Mayom Aguek Kochi spent more than two decades as a captain with the Sudan People's Liberation Army (SPLA).

From 1983 until 2005, the SPLA fought a bitter civil war with the government of Sudan. South Sudan's eventual independence was the result of the Comprehensive Peace Agreement signed almost exactly fifteen years ago. 

But the war left the country littered with landmines. 

Following the conflict, Mayom found himself working with South Sudan's National Mine Action Authority (NMAA). As the world's newest country, and one scarred by war, the NMAA did not have the resources it needed to keep pace with the demands of clearing up the deadly remnants of conflict.

Mayom's involvement in the civil war had, like many of his friends and peers, robbed him of the opportunity to study. It limited his ability to do his job. 

Mayom (left) with a member of MAG South Sudan team

With the help of funding from British taxpayers, MAG is working in South Sudan to help share our expertise and train national staff to clear landmines as safely and effectively as possible.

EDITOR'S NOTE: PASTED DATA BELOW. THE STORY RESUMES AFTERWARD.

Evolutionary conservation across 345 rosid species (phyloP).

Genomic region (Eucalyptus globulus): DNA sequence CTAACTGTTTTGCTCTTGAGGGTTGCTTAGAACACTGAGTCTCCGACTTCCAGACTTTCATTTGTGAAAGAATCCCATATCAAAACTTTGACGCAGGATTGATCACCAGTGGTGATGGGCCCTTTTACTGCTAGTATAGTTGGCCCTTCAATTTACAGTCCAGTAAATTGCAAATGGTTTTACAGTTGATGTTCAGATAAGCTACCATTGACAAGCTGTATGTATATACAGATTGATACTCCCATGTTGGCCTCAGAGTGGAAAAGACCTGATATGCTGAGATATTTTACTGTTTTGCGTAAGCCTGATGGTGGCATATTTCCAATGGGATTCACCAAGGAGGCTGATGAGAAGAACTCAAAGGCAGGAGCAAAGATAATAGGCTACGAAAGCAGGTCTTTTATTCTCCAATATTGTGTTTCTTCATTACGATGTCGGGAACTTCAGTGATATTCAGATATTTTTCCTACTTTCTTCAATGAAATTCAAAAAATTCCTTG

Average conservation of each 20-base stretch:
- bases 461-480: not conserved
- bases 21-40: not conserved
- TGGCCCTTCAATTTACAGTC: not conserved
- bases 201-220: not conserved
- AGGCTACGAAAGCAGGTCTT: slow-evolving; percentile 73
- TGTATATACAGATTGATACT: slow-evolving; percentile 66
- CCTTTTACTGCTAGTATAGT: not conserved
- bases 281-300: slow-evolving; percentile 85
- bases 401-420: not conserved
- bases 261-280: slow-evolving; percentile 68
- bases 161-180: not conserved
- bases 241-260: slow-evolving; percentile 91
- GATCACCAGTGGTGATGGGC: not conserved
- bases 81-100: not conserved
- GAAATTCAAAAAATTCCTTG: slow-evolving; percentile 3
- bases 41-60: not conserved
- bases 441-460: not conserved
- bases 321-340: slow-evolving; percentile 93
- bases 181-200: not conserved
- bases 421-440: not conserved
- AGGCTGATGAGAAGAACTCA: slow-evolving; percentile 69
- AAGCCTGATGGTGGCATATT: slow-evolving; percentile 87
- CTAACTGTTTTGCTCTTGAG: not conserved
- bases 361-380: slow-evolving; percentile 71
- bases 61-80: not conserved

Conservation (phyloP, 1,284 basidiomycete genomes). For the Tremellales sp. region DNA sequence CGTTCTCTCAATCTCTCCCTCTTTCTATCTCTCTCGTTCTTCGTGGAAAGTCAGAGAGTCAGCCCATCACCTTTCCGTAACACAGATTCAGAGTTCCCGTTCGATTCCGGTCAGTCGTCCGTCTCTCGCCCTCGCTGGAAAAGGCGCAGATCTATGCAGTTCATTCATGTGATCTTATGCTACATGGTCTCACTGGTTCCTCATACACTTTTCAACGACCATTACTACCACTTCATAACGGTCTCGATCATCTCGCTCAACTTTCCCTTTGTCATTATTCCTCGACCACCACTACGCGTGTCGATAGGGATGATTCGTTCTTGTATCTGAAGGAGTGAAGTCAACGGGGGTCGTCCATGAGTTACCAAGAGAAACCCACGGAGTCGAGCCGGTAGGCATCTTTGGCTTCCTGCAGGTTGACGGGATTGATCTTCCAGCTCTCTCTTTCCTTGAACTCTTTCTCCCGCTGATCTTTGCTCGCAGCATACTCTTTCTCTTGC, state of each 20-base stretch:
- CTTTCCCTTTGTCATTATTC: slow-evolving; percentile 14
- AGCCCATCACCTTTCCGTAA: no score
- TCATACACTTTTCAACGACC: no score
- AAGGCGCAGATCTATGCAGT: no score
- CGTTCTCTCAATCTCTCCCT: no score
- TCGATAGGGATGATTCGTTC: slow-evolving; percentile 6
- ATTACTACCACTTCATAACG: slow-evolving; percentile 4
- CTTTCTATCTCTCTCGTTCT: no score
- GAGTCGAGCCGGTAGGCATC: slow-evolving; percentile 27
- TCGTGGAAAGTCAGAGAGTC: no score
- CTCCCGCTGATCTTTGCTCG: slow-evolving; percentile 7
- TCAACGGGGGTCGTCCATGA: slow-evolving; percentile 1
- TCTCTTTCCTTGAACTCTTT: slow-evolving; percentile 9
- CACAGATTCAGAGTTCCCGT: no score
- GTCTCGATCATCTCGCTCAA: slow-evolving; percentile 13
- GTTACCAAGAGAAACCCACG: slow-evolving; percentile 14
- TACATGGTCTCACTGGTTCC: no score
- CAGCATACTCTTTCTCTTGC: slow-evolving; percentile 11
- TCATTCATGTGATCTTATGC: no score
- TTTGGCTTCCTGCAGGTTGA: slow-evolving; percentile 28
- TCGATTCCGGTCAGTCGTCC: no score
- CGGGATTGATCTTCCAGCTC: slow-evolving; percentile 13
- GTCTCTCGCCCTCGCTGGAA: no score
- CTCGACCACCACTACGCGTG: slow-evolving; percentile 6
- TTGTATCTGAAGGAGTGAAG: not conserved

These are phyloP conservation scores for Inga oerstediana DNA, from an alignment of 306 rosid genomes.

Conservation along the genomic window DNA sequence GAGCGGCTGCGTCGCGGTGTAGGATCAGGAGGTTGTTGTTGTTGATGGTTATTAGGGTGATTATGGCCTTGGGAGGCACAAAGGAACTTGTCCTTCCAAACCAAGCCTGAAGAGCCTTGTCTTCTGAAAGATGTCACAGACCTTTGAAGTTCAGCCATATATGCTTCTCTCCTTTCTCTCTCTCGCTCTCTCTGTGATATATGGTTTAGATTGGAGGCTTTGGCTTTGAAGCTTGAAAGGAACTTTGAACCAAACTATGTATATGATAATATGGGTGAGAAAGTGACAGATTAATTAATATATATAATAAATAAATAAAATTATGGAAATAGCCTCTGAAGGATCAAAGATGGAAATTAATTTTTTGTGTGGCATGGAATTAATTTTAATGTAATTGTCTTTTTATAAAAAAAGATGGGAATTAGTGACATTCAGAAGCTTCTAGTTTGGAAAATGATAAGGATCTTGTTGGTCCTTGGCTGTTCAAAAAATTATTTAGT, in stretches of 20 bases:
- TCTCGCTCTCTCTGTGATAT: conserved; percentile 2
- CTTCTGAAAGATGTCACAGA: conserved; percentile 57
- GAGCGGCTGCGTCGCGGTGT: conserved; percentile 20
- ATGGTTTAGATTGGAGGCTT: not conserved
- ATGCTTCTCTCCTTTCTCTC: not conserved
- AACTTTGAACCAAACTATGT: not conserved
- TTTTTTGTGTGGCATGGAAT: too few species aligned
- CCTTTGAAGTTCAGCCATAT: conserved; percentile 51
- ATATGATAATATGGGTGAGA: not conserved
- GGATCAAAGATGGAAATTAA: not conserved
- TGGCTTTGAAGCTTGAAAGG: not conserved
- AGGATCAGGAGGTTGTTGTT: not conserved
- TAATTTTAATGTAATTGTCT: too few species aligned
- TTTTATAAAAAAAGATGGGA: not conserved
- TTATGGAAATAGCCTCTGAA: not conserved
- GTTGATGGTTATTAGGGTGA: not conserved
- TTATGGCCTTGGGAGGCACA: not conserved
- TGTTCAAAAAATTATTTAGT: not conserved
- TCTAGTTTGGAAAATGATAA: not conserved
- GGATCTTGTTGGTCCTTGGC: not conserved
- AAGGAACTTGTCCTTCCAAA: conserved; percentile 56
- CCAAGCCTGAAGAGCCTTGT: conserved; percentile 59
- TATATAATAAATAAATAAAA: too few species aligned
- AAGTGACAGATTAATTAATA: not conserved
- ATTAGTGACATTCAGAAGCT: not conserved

Aged 55, Mayom started working with MAG in August 2018 and completed his training just over a year later in December 2019. 

By spending time with MAG, Mayom hoped to improve his practical skills and embraced the opportunity for first-hand experience clearing landmines and the other deadly explosives left behind by war.

"Before I started capacity building with MAG, I had a very low understanding of my roles... but now I feel empowered to do my job effectively."

For Mayom, working alongside MAG helped him feel more accomplished and better able to do his job – saving lives and building better lives for the communities still recovering from the civil war.

Practically-speaking, Mayom also learned how to be effective at using mechanical landmine clearance techniques, the intricacies of clearing former battlegrounds and safely destroying dangerous and explosive items. He also learned fundamental first-aid and GPS skills that will prove integral to his role. 

And the impact of this learning will reach even further: “I will also share the acquired knowledge with my colleagues who did not get the chance,” Mayom said.

For Mayom and many others like him, MAG's support is vital. Bolstering the strength of the national authorities and their staff helps South Sudanese people to better support each other and, ultimately, helps to save more lives.

MAG's humanitarian work in South Sudan is made possible by the generous support of the British people.